Holiday menu planning is one of my favorite things to do. I grab a cup of coffee on a Sunday morning and settle in with my magazines, cookbooks and the internet to search for ideas and make my lists. It’s the perfect time to be indulgent and eat all of the rich and luxurious foods that I love before January hits and I start working on my resolutions. I have hosted Christmas Eve Dinner for over 10 years now and here are a few things I’ve learned along the way:
- Once you know how many guest you will have and a general budget, decide what kind of meal you want: a sit down 5 course meal with lobster, old fashioned roast turkey family style or a seven fish buffet style — this will help you narrow down your options
- Not everyone has the same favorites as you so include options to please everyone. Perhaps there is a vegetarian or someone who doesn’t appreciate heavy cream in every dish! I could eat a meal of beef and potatoes and be happy, but an ideal menu with include a variety of all the food groups — including greens. A green salad with a homemade vinaigrette or broccoli roasted with garlic, lemon and olive oil will balance out those rich scalloped potatoes and roast beef.
- While I never make an extra meal for the kids, remember that your dinner should include something your kids love and that will easily incorporate into your meal. For years my kids wouldn’t touch mashed potatoes or sweet potatoes so I would make a quick homemade macaroni and cheese to have along side their turkey or roast beef. No one wants to argue with their kids to get them to finish dinner on a holiday and the kids should be able to enjoy more than just the dessert. Quite a few adults ended up digging into the mac n cheese as well!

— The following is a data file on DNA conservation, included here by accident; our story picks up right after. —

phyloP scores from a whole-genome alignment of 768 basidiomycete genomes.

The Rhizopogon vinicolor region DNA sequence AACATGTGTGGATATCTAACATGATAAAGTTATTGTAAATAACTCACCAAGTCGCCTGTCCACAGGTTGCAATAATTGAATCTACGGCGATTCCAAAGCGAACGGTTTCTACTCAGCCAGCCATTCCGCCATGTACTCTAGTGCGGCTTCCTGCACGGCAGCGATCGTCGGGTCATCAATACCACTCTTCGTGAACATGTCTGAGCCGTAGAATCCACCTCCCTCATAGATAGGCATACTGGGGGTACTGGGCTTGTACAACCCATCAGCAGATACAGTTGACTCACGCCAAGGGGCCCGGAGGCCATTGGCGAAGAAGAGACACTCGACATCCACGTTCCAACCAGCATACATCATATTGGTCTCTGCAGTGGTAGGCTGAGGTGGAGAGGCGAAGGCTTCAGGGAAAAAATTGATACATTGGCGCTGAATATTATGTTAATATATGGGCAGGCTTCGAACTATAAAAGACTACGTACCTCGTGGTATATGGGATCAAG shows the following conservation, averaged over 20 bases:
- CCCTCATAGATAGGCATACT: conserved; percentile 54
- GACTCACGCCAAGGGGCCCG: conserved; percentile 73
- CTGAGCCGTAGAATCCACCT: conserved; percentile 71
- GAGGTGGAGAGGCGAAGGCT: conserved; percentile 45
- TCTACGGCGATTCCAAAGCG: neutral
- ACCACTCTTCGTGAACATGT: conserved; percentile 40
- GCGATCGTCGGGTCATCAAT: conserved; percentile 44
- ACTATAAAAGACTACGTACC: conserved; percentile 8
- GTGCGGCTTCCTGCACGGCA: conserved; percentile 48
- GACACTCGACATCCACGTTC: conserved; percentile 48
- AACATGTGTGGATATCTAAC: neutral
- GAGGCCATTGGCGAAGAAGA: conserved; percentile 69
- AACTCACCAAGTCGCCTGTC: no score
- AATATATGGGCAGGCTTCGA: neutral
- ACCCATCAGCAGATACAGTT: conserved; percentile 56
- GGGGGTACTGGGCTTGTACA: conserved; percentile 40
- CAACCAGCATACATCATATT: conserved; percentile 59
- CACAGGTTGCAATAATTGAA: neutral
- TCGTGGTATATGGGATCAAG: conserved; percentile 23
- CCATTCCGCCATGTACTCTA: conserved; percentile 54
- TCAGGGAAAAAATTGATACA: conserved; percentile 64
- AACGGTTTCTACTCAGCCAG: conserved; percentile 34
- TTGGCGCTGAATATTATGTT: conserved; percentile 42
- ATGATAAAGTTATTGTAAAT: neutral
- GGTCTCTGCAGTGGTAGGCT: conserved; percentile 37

- Balance out the number of dishes that can be made ahead or already prepared with any time consuming recipes you may include. Make time to enjoy your time in the kitchen without being frazzled. Always assume it will take you longer than you expect and be prepared to cut back on your menu if it means a more relaxing evening. Sometimes a cheese plate and shrimp cocktail from the store is better than assorted homemade appetizers you won’t get to enjoy.
- Let people help! If someone offers an appetizer or kid friendly dessert, take it. When you prepare your menu mark off a couple of things you wouldn’t mind having someone else bring to lighten the load and you will be ready to offer a suggestion when someone asks, “What can I bring?”
To help you get started I’ve created the Homemade Cravings Christmas Page with some menu suggestions as well as links to all the holiday appropriate Homemade Cravings recipes!